APL Colloquium

February 11, 2000

Colloquium Topic: Footwear Technology on the Cutting Edge: Computerized Footwear

The "Smart Shoe" is a computerized adjustable shoe which automatically adapts to the wearer's needs. The shoe selectively measures and adjusts the pressure in a number of zones beneath the user's foot as the foot impacts the traveling surface. The harder the user is working, the softer the cushion. Adjustments are made by sensors, which regulate the flow, the fluid from strategically placed bladders to adjust the cushion. The shoe also actually learns from the user and gets progressively better over time.

Colloquium Speaker: Ronald Demon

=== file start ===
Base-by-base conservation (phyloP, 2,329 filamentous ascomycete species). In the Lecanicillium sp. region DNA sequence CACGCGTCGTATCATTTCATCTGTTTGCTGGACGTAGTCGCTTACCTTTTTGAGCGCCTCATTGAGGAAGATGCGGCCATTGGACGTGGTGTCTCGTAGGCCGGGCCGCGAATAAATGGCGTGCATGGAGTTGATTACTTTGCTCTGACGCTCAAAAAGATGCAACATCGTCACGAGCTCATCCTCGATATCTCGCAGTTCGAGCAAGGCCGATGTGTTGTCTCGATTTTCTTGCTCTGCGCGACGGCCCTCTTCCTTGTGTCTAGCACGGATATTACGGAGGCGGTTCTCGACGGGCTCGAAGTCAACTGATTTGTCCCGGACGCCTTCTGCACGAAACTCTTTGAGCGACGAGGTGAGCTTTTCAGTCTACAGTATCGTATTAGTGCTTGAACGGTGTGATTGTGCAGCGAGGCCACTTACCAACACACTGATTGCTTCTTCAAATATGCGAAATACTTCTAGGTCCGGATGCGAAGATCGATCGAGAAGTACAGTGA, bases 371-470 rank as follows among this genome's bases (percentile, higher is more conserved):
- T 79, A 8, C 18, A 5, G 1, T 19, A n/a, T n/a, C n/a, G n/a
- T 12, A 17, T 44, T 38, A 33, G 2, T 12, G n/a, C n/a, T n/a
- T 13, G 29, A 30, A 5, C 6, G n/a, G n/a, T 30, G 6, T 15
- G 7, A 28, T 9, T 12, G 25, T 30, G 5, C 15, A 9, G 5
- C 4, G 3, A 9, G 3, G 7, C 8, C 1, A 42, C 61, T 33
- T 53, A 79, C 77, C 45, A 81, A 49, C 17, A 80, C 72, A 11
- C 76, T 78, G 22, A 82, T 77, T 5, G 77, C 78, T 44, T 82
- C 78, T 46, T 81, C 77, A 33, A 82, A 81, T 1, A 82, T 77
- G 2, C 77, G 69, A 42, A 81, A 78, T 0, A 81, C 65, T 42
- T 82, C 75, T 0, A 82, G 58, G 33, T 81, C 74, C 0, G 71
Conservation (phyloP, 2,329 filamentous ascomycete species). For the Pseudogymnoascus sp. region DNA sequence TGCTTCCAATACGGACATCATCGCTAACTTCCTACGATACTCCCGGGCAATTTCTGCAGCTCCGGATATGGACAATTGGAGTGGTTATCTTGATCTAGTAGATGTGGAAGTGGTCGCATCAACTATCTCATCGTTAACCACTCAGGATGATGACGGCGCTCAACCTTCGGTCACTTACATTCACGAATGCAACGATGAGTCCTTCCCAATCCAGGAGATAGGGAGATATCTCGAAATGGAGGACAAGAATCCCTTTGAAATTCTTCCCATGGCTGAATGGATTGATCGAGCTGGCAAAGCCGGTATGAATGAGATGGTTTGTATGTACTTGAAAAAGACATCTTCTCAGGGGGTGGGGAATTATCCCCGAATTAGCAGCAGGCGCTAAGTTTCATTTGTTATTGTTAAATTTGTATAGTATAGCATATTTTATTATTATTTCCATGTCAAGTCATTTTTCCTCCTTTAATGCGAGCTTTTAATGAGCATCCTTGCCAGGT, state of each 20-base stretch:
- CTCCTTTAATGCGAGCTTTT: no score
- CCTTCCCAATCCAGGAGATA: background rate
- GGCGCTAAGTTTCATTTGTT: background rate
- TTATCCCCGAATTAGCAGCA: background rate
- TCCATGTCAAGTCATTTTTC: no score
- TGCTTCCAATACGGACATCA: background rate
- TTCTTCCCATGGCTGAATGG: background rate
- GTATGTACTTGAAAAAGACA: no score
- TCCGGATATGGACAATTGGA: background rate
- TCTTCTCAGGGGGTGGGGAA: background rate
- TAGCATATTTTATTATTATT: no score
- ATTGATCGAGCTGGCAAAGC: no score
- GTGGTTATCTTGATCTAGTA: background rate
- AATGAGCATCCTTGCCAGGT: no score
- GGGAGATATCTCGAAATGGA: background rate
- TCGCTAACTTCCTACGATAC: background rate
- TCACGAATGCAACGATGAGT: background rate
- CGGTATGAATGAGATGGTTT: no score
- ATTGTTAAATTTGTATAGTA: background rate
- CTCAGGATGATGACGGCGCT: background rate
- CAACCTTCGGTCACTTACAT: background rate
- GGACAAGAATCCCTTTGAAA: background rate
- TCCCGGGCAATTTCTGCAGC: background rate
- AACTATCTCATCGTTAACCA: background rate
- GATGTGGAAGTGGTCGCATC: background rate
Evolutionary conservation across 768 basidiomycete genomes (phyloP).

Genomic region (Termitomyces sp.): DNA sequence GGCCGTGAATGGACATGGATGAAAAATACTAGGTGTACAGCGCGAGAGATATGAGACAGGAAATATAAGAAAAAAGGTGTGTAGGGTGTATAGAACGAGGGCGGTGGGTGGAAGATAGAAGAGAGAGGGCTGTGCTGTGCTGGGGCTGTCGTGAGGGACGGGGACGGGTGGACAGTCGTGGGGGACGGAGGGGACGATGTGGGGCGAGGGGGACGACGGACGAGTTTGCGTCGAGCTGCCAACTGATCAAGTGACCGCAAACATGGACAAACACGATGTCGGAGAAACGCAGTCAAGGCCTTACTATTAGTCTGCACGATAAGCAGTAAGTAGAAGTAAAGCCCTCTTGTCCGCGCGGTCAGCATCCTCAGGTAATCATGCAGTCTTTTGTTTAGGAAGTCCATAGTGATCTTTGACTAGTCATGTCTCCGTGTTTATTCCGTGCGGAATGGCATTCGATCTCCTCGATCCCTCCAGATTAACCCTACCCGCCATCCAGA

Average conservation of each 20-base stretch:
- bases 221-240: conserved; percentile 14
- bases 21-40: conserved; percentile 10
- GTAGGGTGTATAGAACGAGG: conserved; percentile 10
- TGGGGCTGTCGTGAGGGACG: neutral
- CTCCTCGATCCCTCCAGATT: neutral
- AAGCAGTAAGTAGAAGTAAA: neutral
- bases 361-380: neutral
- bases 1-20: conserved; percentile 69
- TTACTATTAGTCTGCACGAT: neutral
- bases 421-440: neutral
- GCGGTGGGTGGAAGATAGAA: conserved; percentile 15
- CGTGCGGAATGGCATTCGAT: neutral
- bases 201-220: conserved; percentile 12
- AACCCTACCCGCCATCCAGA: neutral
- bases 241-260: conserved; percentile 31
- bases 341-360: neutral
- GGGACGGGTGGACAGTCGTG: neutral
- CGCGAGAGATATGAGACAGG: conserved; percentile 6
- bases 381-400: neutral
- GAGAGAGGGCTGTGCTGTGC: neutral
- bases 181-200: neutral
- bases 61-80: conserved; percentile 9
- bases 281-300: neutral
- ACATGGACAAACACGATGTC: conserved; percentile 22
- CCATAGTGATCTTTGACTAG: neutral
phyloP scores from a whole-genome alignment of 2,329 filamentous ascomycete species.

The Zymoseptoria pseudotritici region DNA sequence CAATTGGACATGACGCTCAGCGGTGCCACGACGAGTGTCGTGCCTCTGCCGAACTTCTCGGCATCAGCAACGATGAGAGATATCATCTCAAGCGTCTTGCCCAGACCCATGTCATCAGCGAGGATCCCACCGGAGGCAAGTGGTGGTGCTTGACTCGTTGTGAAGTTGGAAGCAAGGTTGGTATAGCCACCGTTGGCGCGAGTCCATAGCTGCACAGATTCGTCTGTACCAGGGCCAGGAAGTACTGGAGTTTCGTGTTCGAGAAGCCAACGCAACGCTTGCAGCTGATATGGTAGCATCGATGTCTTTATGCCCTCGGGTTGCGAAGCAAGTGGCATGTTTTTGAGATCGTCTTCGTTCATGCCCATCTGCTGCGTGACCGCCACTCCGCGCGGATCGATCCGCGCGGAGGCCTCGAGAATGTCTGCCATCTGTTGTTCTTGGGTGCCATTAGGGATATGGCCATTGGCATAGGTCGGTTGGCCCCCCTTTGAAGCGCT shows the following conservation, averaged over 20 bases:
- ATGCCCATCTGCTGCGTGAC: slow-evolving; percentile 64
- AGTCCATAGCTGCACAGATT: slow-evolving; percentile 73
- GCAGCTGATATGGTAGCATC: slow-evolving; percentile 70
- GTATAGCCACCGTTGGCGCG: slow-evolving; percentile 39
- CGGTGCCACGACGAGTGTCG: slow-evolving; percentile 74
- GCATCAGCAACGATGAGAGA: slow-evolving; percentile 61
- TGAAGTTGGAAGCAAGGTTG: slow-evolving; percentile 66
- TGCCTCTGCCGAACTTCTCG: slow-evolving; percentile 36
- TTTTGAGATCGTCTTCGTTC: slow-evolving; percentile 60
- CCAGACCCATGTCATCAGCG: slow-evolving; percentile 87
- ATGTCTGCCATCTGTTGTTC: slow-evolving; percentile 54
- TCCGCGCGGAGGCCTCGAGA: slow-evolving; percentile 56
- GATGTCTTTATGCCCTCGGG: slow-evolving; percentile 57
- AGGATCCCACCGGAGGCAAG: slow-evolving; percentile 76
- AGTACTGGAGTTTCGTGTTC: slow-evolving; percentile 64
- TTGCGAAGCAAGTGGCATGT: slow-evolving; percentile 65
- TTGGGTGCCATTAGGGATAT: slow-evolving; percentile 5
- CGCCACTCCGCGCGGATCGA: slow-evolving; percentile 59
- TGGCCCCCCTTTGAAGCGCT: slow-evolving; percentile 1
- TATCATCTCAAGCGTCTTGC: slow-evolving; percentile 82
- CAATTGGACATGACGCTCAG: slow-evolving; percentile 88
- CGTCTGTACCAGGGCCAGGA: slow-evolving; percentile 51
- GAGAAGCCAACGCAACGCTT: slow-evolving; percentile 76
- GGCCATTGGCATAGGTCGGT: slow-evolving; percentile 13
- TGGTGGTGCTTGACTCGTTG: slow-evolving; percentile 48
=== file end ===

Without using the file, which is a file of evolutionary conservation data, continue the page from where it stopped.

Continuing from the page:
Mr. Ronald Demon is a graduate of MIT where he majored in Computer Science. While in high school, at the age of 16, this computer programmer since age 6, developed an athletic shoe whose cushion support automatically adjusts to the needs and shape of the wearer's foot. Mr. Demon received assistance with his invention from engineering professors at Florida International University, while still in high school. Once at MIT, however, he was finally able to fine tune his project through the support of MIT professors and the use of the Institute's sophisticated computers. He recently secured a US patent for his invention and was named "Inventor of the Week" by the Lemelson-MIT Awards Program. His company, VectraSense Technologies, recently advanced to the semifinal round of the MIT $50K business competition. Mr. Demon's other inventions include Personalized Search Engine Technology and a Virtual Server. He has also engaged in research at the MIT Media Lab and has worked three summers at the Intel Corporation. The shoe is drawing considerable interest in a number of sectors with articles about the innovation appearing or scheduled to appear in the following media outlets: MIT Tech Talk, Popular Science Magazine, Runners World (Footwear Industry Magazine), PRISM Magazine (American Society of Engineering Education), Channel 5 (Boston), KISS 108 FM Radio (Boston), Jet Magazine (Black National Magazine), Beyond 2000 (Australian TV), and Time Magazine. Given the level of interest, a number of footwear manufacturers have already indicated an interest in licensing this product.